CHICAGO — The floodgates aren't open yet for risk management in the plastics industry, but a recent gathering in Chicago showed the tide definitely is rising.
The Nov. 17-19 Plastics News Executive Seminar featured a half-day session on contracts that can minimize financial risk from fluctuating resin prices.
Risk management contracts, which are common in the oil, natural gas, agricultural and financial markets, are designed to protect buyers and sellers from extreme price movements. The contracts allow buyers and sellers to lock into a price ceiling or floor, with the risk management company paying out the difference if prices exceed or fall short of the target figure.
Risk management firms profit from managing a portfolio of financial contracts based on dealings with producers and buyers.
In the past two years, four firms — Shell Chemical Risk Management Co. (SCRiM) of Houston, Enron Corp. of Houston, Louis Dreyfus Energy Corp. of Wilton, Conn., and Koch Industries of Wichita, Kan. — have entered the plastics risk management market. Industry sources estimate the four currently have between 250 million and 300 million pounds of petrochemicals under contract each month.
SCRiM Vice President Jack Perini said it is important for plastics processors to look at their purchasing and sales contracts to identify ``squeeze points'' where their price risk is the greatest.
``If you can pass the risk through, you're OK. If not, you're the price risk holder,'' Perini said. ``That's who we're trying to find.''
Risk management specifically can help plastics processors by providing them with a more stable financial framework that could allow them to invest in capital improvements to their business, according to David Scharfstein, a professor of management at the Massachusetts Institute of Technology in Cambridge, Mass.
``When PVC resin is high, you traditionally don't want to make a lot of investments in equipment because your cash flow is low,'' Scharfstein told meeting attendees. ``With risk management, you can insulate your cash flow so you have the money for that investment.''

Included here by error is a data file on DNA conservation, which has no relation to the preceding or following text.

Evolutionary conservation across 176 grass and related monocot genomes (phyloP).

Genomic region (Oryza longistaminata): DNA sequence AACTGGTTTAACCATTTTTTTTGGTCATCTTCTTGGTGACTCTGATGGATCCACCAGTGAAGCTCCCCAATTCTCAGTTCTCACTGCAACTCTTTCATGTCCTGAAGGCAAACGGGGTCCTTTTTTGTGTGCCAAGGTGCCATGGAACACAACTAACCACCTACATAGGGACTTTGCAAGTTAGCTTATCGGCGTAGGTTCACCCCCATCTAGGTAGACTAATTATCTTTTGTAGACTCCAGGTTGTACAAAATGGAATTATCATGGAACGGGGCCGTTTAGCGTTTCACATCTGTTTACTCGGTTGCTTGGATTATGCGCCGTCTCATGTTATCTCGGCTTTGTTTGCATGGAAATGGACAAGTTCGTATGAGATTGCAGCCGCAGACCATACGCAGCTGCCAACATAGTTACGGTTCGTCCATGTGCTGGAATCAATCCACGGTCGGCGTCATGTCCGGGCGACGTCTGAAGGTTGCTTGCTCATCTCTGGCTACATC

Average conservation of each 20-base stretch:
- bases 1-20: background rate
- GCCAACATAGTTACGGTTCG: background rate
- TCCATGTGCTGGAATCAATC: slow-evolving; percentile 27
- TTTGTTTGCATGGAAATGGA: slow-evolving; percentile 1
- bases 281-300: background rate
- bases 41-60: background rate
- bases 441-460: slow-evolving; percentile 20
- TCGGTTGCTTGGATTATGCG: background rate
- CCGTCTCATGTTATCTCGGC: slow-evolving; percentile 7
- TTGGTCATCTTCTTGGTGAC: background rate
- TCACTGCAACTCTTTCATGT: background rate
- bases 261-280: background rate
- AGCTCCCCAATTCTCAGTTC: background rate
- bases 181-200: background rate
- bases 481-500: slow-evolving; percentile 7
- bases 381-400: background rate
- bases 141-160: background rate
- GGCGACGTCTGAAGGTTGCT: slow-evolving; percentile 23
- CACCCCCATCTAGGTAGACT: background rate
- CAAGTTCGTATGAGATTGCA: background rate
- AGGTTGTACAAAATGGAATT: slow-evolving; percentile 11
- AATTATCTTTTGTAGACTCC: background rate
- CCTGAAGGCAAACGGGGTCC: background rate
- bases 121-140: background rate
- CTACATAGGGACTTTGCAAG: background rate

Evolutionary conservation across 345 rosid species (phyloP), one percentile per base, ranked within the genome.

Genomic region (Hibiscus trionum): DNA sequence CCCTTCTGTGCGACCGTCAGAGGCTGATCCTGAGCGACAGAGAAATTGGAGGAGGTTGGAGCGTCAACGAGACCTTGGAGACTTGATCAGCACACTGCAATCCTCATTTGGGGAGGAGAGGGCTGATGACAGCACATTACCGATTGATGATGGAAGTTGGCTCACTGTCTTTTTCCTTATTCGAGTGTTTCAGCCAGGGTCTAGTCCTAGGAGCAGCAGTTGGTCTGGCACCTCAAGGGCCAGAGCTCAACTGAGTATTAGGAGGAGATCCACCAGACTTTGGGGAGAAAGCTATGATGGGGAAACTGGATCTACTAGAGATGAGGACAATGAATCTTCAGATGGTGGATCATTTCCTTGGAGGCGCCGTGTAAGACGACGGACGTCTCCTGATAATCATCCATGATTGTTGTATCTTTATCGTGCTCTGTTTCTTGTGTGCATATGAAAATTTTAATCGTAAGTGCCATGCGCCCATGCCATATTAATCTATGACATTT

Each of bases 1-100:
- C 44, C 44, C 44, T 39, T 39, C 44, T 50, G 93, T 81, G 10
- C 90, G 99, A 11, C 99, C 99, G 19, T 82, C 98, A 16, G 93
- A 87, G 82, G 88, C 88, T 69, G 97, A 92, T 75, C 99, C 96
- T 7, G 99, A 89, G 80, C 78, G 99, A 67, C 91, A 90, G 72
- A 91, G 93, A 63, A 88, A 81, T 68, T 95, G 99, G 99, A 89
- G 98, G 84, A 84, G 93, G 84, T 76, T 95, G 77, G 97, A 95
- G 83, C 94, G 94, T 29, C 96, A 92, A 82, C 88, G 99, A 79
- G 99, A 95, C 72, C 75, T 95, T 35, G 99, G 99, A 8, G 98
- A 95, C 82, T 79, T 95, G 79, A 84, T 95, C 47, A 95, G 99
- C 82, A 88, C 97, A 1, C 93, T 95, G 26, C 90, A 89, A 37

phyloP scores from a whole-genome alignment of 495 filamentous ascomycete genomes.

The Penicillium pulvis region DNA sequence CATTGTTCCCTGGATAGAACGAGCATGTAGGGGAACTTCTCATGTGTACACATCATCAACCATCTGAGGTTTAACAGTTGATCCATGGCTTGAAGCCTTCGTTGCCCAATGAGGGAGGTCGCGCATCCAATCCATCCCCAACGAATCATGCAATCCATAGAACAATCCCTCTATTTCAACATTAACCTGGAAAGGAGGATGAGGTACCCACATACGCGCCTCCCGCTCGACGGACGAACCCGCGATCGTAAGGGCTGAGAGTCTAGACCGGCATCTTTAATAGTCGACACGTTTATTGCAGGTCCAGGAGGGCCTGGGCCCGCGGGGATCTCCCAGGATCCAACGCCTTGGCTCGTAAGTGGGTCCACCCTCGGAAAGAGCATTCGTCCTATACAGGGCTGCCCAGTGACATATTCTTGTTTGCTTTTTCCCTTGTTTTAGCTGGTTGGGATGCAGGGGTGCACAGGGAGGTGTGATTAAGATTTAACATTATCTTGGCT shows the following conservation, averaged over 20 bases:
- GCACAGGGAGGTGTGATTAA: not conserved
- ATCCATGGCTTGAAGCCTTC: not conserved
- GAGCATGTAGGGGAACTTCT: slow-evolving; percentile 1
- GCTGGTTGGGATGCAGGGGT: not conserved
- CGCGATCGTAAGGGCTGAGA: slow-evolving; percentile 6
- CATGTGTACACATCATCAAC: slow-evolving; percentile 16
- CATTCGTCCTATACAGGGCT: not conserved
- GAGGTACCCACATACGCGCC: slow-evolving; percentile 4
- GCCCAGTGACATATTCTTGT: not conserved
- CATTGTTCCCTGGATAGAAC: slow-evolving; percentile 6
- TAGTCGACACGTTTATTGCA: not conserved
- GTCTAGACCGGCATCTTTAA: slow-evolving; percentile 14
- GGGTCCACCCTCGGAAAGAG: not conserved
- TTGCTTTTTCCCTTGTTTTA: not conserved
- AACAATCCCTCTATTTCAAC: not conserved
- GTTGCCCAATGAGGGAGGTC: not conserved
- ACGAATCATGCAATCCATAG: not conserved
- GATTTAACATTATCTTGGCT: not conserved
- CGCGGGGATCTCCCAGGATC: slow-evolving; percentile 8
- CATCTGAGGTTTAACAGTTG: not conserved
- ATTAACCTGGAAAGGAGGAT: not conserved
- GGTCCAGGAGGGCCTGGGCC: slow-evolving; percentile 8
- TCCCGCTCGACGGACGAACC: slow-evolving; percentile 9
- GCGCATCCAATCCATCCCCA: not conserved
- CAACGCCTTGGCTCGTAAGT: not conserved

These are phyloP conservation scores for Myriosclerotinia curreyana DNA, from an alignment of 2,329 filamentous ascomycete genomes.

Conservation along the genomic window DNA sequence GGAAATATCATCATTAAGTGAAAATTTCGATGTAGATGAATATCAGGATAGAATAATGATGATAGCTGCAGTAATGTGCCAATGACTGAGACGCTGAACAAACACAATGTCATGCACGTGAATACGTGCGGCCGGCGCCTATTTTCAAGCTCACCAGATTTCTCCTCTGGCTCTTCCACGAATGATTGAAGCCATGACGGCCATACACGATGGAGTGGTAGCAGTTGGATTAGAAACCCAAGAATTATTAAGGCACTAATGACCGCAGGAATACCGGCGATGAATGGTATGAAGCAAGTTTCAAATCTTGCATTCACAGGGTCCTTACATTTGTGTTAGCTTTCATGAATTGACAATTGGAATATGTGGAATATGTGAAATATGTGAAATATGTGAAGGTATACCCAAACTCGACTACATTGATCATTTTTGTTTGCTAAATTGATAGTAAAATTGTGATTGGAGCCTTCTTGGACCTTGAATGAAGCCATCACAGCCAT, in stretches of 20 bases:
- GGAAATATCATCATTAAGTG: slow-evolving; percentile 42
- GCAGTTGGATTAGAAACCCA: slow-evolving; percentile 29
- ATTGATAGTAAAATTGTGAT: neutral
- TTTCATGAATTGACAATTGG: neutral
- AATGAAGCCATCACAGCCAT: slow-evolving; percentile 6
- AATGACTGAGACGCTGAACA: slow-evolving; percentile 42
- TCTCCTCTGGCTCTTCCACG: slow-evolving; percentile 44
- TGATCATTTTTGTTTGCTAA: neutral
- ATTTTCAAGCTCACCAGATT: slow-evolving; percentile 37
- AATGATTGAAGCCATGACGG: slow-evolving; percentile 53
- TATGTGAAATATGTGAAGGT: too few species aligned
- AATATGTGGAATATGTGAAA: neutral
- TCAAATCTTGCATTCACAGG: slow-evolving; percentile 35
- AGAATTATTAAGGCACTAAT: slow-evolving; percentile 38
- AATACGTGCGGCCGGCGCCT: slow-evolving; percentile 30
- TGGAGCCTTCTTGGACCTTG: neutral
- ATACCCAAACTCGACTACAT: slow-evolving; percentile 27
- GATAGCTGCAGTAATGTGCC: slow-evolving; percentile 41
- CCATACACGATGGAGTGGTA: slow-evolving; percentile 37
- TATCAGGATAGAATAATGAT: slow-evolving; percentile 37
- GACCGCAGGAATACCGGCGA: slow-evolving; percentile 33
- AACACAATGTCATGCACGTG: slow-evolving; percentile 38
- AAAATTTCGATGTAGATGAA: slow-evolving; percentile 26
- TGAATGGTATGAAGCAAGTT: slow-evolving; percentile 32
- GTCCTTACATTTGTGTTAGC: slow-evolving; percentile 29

Curiosity abounded among the seminar's attendees, many of whom seemed intrigued by the possibility of a resin budget that resembled the plains of Kansas instead of the Rocky Mountains.
The soft resin market of 1998 has put many processors in the position of paying less than they expected for materials, but industry veterans such as Richard Gill, president and chairman of Polyfab Corp. in Sheboygan, Wis., realize the pricing cycle is bound to go up again.
``This year we came out ahead, but it puts you in a trap because next year your customers want you to do it again,'' said Gill, whose firm posted 1997 injection molding sales of $8.5 million. ``I'm not sure if we're going to hedge or not, but I wanted to find out more about it.''
Several attendees, such as Michael Indeck, purchasing director for Miniature Precision Components Inc. in Walworth, Wis., wondered if risk management could be applied to lower-volume, less-cyclical engineering resins as well as to large-volume, commodity materials.
``It might be able to help us out with our polypropylene, but in nylon, we're really locked in to specific materials according to what our customers want,'' Indeck said.
SCRiM's Perini explained that risk management contracts currently are not offered on engineering resins such as nylon and polycarbonate, because the low number of producers leads to less volatility and less need for hedging.
Other attendees wanted to know if risk management could apply to processors that don't buy resin but still feel pressure from resin pricing.
``We're thermoforming sheet material, but we're subject to the same price fluctuations as resin buyers,'' said Stephen Abernathy, chief executive officer of C.O. Tools Inc. in Elkhart, Ind.
``We get [price changes] passed through to us because both our suppliers and customers are larger than we are — we're just exactly the wrong size,'' Abernathy said. ``I think we might be able to use hedging since 40 percent of our cost structure is in material costs. That's been a part we can't get under control.''
The story at C.O. Tools is a classic example of a processor absorbing price risk, Perini said.
``If there's a high degree of correlation between his sheet price and the resin price, risk management would work,'' Perini said.